Google’s DeepMind made a breakthrough with its ‘Gato’ model. It still ain’t even close to a human brain.

Whew… The Armageddon is averted.  The reports of the death of humankind are greatly exaggerated.  For now…

 

Let’s get to the story and offer our take.

 

Google’s DeepMind claims it developed a perfect human-level AI with its new ‘Gato’ model.  One of the developers of the model proclaimed “The Game is Over!”  Humans have been defeated by robots.  AI can do anything humans can.

 

 

First, what does it mean to “achieve human-level AI”?  Last time we checked a teenager could learn to drive in less than a week, but after over a decade we still don’t have a self-driving car.

 

Second, upon closer examination, the Gato model is cool.  But it’s nowhere close to what humans can do.

 

Gato is truly a Jack of all trades, a master of none.  It can do 604 tasks at the same time.  That’s cool.  But almost every task it does, it does it at a mediocre level.  Well, I guess that would make it human. 😊

 

Its chat dialogue is unnatural.  Any human could guess she/he is talking to a non-human.

 

Gato’s image captioning is poor and sometimes contradictory.

 

The mediocreness of the Gato algorithm is almost by construction.  It doesn’t treat tokens differently whether they are words in a chat or movement vectors in a block-stacking exercise. It’s all the same. It is one neural network that can work with multiple kinds of data to perform multiple kinds of tasks.

 

Another Gato’s weakness is its lack of adaptability.  Just like GPT-3, Gato is a transformer model.  It is very general, also by construction.  However, it is weak in transforming learning from one situation into another, like humans do.

 

We must also talk about the ethical issues with Gato.  As you know, we’ve done a significant amount of work on best practices of AI in healthcare, as part of IFCC’s Working Group on Artificial Intelligence and Genomic Diagnostics (WG-AIGD).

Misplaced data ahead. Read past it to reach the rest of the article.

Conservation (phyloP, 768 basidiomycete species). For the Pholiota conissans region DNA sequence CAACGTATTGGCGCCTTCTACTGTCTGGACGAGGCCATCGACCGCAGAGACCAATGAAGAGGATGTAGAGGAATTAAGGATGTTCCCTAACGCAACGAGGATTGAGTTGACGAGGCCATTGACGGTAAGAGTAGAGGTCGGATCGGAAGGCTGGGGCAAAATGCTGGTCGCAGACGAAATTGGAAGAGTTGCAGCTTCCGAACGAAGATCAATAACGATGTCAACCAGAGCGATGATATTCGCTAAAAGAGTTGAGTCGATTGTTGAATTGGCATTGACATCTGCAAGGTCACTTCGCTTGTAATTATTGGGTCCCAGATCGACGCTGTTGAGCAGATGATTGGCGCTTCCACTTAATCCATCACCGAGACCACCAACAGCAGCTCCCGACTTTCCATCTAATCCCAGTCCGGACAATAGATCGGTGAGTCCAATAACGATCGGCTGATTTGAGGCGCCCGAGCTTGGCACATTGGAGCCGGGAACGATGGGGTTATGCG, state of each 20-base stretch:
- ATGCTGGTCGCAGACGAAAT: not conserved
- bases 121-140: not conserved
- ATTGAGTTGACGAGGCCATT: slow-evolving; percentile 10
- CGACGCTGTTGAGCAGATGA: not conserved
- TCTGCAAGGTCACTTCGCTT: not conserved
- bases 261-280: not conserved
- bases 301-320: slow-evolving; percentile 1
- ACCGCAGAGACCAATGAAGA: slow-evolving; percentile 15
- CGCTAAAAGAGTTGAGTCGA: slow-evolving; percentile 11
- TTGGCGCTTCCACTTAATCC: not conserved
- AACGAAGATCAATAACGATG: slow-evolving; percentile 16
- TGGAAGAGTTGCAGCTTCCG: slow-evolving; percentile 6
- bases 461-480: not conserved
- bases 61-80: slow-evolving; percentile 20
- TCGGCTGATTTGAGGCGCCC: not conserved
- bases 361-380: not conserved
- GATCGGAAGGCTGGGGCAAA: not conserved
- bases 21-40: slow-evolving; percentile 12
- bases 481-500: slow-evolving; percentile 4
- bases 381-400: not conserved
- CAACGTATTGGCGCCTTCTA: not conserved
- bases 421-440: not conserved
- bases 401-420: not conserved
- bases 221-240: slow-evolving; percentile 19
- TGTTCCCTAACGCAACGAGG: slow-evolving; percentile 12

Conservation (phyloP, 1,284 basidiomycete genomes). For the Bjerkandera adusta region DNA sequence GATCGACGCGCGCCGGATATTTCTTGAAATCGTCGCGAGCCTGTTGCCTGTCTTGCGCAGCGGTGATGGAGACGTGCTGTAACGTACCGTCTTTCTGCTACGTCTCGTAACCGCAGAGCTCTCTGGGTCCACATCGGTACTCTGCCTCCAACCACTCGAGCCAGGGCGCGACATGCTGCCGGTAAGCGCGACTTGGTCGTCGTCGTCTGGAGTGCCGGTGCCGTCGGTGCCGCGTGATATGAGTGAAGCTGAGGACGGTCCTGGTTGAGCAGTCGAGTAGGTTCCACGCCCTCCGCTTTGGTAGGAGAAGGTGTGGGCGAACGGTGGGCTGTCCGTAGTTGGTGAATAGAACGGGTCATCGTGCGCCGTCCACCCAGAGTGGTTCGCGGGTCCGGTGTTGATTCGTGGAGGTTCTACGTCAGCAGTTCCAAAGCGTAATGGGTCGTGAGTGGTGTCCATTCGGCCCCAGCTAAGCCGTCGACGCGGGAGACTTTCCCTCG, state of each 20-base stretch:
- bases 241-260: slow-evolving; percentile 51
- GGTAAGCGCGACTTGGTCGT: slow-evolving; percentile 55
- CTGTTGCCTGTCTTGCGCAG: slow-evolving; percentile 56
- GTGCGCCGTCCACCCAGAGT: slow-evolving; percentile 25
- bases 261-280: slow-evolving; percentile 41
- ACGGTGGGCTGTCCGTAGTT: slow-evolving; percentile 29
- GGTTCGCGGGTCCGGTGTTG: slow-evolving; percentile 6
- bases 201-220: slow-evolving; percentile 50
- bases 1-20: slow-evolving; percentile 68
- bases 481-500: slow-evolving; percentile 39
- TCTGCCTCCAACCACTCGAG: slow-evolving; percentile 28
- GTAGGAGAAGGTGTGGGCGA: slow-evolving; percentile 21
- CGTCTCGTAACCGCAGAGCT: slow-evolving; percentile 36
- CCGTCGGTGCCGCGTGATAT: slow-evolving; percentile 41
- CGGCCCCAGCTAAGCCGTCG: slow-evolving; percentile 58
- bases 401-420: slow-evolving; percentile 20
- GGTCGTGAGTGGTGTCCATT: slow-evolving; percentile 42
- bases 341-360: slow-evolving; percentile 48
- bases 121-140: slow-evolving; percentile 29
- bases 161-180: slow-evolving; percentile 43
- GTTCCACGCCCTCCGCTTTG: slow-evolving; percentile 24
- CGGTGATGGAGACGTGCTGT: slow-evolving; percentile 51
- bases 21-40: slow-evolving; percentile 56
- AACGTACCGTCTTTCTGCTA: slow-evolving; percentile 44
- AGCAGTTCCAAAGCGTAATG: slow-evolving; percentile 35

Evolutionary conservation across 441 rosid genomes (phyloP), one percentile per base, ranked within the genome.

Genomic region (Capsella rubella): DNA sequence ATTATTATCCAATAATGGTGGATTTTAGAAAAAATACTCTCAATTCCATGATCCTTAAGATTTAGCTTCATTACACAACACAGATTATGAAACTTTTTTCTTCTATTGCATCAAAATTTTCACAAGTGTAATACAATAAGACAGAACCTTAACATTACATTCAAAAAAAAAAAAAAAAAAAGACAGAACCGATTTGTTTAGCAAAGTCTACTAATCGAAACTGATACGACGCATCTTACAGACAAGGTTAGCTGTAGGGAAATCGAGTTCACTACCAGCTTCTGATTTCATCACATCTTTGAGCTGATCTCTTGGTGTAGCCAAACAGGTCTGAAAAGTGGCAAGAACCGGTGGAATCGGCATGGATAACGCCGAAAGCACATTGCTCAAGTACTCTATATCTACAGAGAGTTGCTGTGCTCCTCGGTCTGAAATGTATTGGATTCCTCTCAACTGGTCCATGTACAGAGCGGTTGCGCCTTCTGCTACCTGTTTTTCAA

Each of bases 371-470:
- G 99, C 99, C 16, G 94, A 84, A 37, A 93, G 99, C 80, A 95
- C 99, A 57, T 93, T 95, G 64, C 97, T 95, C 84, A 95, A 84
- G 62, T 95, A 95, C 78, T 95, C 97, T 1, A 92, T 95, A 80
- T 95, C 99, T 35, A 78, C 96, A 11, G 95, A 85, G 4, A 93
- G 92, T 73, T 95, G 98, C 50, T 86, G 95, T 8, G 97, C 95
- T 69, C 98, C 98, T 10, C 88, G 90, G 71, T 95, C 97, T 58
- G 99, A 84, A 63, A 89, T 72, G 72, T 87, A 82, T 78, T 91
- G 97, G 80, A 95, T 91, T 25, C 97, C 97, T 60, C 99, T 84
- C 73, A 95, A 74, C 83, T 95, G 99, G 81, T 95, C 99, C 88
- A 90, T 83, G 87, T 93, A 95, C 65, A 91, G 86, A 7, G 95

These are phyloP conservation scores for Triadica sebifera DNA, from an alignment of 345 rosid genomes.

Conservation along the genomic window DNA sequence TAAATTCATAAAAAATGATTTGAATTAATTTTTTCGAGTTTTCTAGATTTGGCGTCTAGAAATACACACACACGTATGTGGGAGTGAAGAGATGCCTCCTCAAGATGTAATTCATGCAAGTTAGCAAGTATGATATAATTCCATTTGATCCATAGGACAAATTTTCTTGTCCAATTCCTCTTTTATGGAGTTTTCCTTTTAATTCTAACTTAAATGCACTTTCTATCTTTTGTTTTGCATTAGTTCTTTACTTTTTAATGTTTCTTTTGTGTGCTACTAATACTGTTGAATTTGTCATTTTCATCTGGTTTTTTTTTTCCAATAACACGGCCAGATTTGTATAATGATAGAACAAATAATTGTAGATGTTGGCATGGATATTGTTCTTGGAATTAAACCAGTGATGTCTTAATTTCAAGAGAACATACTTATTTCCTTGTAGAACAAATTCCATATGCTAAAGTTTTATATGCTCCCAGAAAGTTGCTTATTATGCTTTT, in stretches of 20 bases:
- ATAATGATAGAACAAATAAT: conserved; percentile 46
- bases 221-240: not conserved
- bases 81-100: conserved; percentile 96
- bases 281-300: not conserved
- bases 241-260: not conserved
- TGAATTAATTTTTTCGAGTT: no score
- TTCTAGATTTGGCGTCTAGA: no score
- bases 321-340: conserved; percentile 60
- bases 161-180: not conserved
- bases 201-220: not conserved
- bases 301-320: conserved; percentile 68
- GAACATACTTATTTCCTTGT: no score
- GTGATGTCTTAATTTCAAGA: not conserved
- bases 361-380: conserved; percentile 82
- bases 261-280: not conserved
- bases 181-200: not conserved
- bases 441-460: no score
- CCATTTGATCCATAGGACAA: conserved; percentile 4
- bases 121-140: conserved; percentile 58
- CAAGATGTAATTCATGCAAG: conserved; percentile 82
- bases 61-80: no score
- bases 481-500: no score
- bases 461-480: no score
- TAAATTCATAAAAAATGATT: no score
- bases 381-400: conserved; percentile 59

We strongly believe health equity and unbiasedness are critical parts of the future of the digital health industry.  The authors of the DeepMind paper state, “Additionally, while cross-domain knowledge transfer is often a goal in ML research, it could create unexpected and undesired outcomes if certain behaviors (e.g. arcade game fighting) are transferred to the wrong context… The ethics and safety considerations of knowledge transfer may require substantial new research as generalist systems advance.”

 

DeepMind seems to be doing everything to spite OpenAI.  We get it.  Healthy competition is always good.  But shouldn’t a new model at least address an “old” model’s issues?  18 months ago DeepMind critiqued GPT-3 for making simple errors and even suggesting to “kill” someone.

 

It’s time for DeepMind now to put its own model to a rigorous test.

 

We do applaud the fact that Gato is much leaner than GPT-3, using “only” 1.18 billion parameters in its main version vs GPT-3’s 175 billion parameters.  However, the cost is a massive issue, as of now.  Only corporations could afford GPT-3 and Gato.

 

It’s not easy.  But we are going to get “there” one day.  That day is not today…

 

Humankind is still going strong.

 

Perhaps a ‘León’ algorithm would beat humans one day. 😉

 

WellAI Team

wellai.health

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